Linker IT Software
menubar-top-links menubar-top-rechts
Home Help Search Login
Welcome, Guest. Please Login.
SQL*XL: Database to Excel bridge litLIB: Excel power functions pack ExcelLock: Locking and securing your valuable Excel spreadsheets encOffice: Protect your Excel file easy and safe encOffice: Protect your Excel file easy and safe
Pages: 1
Recalculate SQL*XL functions in a protected sheet (Read 1704 times)
Gerrit-Jan Linker
YaBB Administrator

Posts: 75
Recalculate SQL*XL functions in a protected sheet
02.10.09 at 10:28:07
Recalculate SQL*XL functions in a protected sheet
I find that once I have protected the worksheet, it can connect to the database but the Calculate option does nothing when pushed, therefore the figures never update. This is very inconvenient. Please help.

I have tried your scenario. I did the following:
I created a new workbook.
In a cell I added the following formula to retrieve the system date:
=SQLQueryValue("select sysdate from dual")
Then I set the cell formatting to time with seconds so you can see easily if the function is recalculated.
Finally I protected the sheet and the workbook.
I saved the workbook and closed down SQL*XL.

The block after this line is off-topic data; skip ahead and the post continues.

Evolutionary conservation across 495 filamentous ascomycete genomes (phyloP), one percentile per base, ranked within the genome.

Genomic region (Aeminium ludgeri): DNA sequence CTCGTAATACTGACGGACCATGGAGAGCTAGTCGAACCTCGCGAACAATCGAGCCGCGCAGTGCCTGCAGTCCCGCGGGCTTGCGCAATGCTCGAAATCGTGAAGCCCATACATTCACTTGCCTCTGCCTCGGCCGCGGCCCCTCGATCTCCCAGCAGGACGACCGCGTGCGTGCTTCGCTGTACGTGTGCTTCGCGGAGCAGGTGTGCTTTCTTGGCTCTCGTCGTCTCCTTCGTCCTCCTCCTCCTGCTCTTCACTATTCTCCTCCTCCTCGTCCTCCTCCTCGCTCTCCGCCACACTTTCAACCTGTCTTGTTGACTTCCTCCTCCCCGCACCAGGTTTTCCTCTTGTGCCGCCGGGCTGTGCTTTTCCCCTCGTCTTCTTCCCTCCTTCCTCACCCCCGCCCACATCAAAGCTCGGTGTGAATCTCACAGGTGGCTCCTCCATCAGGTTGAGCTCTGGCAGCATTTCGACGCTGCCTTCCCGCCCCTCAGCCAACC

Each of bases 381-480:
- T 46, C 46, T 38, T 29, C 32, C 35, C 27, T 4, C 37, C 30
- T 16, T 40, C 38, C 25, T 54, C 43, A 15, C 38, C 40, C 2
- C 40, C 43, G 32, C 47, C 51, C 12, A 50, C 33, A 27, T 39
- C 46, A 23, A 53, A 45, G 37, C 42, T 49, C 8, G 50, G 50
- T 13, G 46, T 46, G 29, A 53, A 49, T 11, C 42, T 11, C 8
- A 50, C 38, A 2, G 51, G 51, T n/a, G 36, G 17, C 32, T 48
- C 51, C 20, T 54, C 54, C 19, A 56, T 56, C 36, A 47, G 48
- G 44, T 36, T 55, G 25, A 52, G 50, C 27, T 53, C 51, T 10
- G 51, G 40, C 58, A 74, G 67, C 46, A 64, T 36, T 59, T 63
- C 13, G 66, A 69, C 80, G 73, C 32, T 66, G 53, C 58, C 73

Reopening the workbook I saw the old time displayed.
I reconnected to the database. After the connection was established the function was actually recalculated! So, SQL*XL recalculates the formulas automatically after connecting to the database. No explicit recalculate command is necessary.
I did the manual recalculate anyways by selecting the force recalculate all option on the SQL*XL calculate menu. It displays rightfully the following message:

While forcing to recalculate all functions the following error occurred in Excel:
You cannot use this command on a protected sheet. Top unprotect the sheet, use the Unprotect Sheet command (Tools menu, Protection submenu). You may be prompted for a password

The method used to force the recalculation of all functions is to update the functions. Clearly you cannot do this if the sheet is protected. You can unprotect the sheet, recalculate and then protect the sheet again. If you do that in a macro it can be very efficient.
Back to top
« Last Edit: 02.10.09 at 10:38:49 by Gerrit-Jan Linker »  

Gerrit-Jan Linker
Linker IT Software
Email WWW Gerrit-Jan Linker   IP Logged
Pages: 1